China is the world's second-largest economy, with plans to take first place for the next decade and thus put an end to U.S. hegemony. However, the consequences of climate change seem to threaten the rapid Chinese growth, which had already been slowing down since 2019, with the longest drought in 60 years. A third of the Asian giant's territory suffers from high temperatures and lack of rainfall, affecting China's economic dynamism.
La Niña, which is characterized by cooler than average sea surface temperatures in the equatorial Pacific Ocean, has repercussions for the Atlantic hurricane season.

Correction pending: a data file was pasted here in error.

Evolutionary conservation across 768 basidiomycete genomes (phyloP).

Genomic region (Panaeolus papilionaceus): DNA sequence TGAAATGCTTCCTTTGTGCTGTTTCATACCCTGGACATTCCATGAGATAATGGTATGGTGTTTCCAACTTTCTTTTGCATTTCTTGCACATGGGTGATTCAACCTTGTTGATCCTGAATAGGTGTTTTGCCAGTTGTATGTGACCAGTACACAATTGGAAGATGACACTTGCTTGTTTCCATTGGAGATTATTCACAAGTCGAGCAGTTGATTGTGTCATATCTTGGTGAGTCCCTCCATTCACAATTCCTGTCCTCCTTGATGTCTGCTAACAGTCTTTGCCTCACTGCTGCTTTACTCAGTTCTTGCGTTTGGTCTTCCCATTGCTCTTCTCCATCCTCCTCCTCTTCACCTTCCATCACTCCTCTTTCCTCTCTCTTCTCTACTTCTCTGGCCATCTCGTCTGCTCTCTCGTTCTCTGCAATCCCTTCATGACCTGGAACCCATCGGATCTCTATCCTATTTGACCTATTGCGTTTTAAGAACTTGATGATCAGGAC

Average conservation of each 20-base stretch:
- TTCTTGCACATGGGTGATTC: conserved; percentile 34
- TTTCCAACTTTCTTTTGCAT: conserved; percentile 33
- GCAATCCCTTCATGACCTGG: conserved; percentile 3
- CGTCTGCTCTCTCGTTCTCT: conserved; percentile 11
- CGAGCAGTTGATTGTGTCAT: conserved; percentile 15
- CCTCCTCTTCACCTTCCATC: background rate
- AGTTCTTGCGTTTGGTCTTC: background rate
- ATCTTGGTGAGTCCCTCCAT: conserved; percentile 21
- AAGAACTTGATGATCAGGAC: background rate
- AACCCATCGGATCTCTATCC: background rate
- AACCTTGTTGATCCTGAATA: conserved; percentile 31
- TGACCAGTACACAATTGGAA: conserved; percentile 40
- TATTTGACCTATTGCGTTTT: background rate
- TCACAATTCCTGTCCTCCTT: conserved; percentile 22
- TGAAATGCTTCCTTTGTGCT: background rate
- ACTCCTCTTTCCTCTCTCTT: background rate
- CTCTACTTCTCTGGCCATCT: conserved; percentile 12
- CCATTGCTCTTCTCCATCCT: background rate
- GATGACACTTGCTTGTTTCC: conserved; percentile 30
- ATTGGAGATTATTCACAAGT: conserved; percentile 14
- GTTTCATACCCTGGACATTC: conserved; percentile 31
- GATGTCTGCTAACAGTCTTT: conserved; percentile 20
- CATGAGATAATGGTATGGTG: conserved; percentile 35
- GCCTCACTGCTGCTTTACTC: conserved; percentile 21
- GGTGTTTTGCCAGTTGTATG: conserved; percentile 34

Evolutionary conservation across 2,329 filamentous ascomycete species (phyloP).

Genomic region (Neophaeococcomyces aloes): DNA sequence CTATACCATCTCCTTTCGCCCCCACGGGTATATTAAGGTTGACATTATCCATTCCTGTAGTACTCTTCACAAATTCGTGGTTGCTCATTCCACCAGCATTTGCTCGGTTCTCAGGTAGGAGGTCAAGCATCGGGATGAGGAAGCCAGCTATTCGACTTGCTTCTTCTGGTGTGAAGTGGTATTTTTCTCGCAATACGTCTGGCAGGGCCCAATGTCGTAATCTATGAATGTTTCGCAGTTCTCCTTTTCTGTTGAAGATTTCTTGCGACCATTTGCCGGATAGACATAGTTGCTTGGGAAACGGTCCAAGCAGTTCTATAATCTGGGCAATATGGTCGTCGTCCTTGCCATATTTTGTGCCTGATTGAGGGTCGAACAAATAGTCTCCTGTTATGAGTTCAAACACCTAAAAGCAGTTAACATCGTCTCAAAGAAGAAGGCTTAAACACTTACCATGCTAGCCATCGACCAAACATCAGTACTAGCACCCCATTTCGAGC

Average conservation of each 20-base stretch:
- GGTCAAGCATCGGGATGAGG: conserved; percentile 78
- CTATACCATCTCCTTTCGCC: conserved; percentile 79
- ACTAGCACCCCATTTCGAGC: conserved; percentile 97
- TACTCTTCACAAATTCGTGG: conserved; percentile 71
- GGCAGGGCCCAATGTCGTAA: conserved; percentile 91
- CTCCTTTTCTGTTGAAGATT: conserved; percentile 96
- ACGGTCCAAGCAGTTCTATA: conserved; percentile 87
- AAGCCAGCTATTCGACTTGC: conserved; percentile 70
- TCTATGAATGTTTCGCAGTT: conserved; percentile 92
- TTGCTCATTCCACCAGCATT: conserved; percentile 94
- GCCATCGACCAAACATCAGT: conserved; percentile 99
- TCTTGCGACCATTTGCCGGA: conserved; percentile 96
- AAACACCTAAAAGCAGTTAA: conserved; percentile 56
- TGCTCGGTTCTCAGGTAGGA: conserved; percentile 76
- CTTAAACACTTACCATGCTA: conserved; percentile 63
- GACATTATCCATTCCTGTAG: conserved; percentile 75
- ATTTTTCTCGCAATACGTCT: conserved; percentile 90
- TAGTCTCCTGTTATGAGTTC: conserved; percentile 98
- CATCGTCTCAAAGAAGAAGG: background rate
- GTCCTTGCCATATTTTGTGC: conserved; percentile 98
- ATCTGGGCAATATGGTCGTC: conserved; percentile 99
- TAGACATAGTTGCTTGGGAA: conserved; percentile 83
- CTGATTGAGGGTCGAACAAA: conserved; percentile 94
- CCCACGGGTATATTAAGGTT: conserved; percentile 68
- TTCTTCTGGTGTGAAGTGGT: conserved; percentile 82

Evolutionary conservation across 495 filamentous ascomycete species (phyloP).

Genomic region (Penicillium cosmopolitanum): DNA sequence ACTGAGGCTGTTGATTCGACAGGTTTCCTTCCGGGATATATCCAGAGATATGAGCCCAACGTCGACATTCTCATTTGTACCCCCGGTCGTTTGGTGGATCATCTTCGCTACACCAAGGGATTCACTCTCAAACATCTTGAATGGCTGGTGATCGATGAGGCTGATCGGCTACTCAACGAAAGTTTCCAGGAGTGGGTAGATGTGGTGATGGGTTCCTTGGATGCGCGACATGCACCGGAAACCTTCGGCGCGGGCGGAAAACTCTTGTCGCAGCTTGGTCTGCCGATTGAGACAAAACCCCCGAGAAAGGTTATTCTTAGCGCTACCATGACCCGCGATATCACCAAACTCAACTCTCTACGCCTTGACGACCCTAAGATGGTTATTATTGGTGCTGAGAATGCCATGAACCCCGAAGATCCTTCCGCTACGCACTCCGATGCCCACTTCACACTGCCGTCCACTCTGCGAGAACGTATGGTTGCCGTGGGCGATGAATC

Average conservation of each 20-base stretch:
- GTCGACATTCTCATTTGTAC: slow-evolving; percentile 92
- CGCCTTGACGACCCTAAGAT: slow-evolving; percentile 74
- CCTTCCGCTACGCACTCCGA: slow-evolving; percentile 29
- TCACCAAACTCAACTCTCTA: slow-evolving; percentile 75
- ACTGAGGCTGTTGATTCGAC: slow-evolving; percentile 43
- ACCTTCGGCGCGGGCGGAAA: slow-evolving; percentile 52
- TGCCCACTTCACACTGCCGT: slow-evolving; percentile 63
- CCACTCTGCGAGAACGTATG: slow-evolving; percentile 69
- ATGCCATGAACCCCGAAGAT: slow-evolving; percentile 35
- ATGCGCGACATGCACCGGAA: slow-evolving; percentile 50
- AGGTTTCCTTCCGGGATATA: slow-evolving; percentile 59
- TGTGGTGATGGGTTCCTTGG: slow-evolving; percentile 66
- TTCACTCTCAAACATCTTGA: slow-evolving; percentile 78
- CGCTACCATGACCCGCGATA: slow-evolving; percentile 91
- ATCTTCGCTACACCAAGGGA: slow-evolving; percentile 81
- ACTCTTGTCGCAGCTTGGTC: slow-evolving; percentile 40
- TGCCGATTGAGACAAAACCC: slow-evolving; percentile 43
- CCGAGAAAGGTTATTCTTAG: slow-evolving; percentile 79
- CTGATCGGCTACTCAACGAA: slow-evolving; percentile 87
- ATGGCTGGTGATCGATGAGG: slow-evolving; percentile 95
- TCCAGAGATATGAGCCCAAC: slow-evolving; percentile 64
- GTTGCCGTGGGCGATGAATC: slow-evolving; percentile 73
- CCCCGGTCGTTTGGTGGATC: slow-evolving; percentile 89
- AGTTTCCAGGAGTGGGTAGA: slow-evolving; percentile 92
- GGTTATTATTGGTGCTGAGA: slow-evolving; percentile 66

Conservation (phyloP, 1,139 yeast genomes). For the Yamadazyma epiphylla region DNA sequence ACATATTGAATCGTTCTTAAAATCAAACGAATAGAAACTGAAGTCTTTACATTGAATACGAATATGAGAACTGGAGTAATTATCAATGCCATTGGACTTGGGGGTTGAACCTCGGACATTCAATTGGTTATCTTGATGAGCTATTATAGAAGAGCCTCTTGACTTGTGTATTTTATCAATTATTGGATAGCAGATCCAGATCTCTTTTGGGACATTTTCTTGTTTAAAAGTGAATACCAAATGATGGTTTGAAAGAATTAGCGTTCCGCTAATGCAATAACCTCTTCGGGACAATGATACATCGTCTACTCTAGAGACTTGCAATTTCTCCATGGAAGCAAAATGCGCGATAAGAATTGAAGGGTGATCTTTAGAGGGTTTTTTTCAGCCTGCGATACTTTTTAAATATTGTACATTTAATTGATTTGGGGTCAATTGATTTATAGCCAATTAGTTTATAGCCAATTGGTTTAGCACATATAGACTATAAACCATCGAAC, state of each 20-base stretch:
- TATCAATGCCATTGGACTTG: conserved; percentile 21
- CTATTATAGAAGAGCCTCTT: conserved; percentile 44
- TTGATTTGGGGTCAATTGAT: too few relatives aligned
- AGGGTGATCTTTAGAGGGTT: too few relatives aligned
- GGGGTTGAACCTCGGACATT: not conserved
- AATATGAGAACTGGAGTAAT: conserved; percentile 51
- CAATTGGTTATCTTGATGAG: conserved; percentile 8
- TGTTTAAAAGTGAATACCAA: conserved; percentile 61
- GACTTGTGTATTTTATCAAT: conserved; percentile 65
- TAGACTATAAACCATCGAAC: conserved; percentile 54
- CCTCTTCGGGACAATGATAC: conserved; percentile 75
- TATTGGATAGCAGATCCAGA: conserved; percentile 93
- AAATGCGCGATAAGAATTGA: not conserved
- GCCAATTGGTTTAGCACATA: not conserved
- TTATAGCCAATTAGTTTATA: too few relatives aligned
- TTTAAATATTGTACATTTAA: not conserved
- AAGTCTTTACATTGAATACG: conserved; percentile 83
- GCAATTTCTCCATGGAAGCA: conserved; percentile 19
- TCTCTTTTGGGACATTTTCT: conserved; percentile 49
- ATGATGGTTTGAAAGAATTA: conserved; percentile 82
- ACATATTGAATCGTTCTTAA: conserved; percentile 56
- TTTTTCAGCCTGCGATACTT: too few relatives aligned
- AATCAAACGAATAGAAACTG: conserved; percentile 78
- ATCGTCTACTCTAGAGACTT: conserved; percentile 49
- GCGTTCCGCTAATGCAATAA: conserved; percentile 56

The current La Niña began back in the late summer and early fall of 2020, and it has reached an intensity that ranks it "among the strongest springtime La Niñas in the historical record dating back to 1950,".
With each week that La Niña remains, the less likely it becomes that 2022 will set a new global temperature record. However, La Niña has still other consequences and is likely exacerbating the drought in the Southwest.